On annual Chamber of Commerce train ride, #MeToo movement takes focus

The annual New Jersey Chamber of Commerce train ride took state lawmakers, lobbyists and staffers to Washington, D.C. on Thursday.
The networking trip has faced controversy in recent months amidst the #MeToo era. There have been accusations that some women on the trip had been groped and harassed. The complaints have led to some changes on this year’s train ride.
“Inappropriate behavior is inappropriate behavior. And we should know as a society not to do that,” said Assemblywoman Nancy Munoz. “We shouldn’t have to get a memo.”
Before the train left Newark Penn Station for the nation’s capital, some things were the same. Elected officials mingled with business leaders and lobbyists. The mostly white and male crowd hobnobbed over bagels and coffee.
"The train trip which is something that I think has value in terms of getting people together,” said Assemblyman Craig Coughlin.
But a group of protesters gathered outside the train station shouting anti-rape chants. It was the same chants shouted outside the rape trial of Hollywood producer Harvey Weinstein.
"I think it's a lot of entitlement. I think it's the idea of, ‘I'm in a closed space with people and there's a little bit of an excuse to be careless with my hands and my body,’ combined with a sense of, ‘Who are you to call me out about it?’ which is about power and entitlement,” says Patricia Teffenhart with the New Jersey Coalition Against Sexual Assault.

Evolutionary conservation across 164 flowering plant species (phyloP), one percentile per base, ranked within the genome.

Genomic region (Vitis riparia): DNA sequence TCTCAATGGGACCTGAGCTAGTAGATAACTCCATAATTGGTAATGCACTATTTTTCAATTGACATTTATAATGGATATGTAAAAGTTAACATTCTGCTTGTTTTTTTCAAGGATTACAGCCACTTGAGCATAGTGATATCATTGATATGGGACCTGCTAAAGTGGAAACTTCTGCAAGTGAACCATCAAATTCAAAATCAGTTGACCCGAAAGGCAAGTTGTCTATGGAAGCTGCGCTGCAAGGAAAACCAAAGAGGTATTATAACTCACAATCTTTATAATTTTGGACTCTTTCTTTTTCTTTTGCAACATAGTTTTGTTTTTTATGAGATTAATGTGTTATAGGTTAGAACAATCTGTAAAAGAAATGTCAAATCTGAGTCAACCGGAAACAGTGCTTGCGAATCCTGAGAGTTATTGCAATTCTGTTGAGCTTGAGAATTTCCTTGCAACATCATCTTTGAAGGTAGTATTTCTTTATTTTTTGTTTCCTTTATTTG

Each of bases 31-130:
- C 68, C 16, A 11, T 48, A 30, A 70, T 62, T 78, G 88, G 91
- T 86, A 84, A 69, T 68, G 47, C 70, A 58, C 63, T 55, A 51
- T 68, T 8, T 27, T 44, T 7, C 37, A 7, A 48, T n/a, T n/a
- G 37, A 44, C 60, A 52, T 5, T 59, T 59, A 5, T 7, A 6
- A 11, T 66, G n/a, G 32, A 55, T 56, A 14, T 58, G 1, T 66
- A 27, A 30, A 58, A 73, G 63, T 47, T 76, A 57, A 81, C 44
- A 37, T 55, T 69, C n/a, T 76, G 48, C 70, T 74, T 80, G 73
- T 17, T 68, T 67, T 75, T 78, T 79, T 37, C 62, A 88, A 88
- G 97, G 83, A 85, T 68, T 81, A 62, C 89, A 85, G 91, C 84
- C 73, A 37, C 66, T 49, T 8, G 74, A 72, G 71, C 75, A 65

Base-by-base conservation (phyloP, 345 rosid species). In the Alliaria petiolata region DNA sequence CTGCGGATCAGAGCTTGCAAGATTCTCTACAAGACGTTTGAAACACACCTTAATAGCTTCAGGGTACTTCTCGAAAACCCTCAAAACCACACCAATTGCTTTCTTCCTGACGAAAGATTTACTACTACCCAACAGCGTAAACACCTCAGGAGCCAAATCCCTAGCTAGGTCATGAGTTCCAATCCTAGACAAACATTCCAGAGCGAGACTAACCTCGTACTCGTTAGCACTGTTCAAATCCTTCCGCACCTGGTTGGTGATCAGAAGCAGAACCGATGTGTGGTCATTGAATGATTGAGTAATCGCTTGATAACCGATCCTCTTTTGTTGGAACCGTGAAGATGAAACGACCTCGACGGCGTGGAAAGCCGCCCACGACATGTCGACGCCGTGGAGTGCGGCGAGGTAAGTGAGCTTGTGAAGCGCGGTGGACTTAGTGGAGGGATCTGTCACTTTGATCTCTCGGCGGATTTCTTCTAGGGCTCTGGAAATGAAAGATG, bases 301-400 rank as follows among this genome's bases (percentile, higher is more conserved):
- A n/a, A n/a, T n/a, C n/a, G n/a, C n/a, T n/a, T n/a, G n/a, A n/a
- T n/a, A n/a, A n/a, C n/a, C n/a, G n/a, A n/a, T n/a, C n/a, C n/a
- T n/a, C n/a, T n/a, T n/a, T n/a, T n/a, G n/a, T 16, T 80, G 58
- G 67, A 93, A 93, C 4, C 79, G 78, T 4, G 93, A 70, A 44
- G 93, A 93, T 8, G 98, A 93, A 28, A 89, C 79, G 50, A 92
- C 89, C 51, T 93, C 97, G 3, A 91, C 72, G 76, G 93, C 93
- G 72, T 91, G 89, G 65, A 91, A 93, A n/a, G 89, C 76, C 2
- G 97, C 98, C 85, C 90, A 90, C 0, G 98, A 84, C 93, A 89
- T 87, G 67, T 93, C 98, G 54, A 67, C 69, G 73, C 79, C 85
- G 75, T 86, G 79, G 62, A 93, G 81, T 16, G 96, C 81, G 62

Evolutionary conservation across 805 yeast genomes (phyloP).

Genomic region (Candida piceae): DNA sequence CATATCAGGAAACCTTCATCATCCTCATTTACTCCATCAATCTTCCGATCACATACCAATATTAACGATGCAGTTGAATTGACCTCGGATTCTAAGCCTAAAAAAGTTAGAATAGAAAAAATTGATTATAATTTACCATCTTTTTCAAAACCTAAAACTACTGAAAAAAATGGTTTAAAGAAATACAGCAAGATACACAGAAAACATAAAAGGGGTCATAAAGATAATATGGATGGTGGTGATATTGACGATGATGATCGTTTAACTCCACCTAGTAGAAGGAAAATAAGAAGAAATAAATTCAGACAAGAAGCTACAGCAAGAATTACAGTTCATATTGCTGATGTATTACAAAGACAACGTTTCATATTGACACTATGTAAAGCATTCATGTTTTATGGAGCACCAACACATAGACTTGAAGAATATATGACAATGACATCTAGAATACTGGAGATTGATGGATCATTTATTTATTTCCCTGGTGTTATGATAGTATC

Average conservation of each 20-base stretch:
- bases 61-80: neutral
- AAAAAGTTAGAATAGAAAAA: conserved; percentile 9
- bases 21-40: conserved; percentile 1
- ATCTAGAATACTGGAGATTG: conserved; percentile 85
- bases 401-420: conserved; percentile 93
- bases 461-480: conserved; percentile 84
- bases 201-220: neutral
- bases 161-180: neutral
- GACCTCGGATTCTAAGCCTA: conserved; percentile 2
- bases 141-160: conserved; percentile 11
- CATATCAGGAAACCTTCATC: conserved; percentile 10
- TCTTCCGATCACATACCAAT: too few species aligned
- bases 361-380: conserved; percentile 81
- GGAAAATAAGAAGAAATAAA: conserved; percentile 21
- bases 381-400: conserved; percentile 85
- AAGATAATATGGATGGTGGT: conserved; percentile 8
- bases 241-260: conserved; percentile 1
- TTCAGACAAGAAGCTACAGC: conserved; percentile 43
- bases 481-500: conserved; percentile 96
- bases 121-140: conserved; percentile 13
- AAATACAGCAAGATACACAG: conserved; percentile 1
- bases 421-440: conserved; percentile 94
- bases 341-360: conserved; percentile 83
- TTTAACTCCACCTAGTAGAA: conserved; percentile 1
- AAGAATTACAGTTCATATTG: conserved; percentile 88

“I think there’s a sense that maybe they’re untouchable. That they control the situation. It is about power, any type of sexual situation is about power, and they have power over that person,” says Munoz.
The Chamber of Commerce says that changes have been made this year in response. Hard liquor has been banned on the train, security has been increased and there is a hotline to report improper behavior.
"We typically have 900 people on this trip. If there are a few bad apples, we want to make it so difficult for them and shine a light on them that they opt not to take the train trip,” says Mike Egenton, executive vice president of government relations for the New Jersey Chamber of Commerce.
"People have to accept that everyone is here to do a job and you can certainly make friendships and be cordial to people, but there are absolute parameters and barriers that should never even come to people's minds to cross,” says Coughlin.
Female leaders and women who have spoken out have brought the #MeToo movement to an event that has been ongoing in New Jersey for 83 years.
"I think what's happening in New Jersey in particular, is that we're changing the game. We're saying, ‘No, we're actually going to continue to be in the arena, and you have to change the way you've been playing the game all along,’” Teffenhart says.
Gov. Phil Murphy was not on the train, but did head to Washington to speak at the congressional dinner. Sen. Bob Menendez and 11 of New Jersey’s 12 House members attended.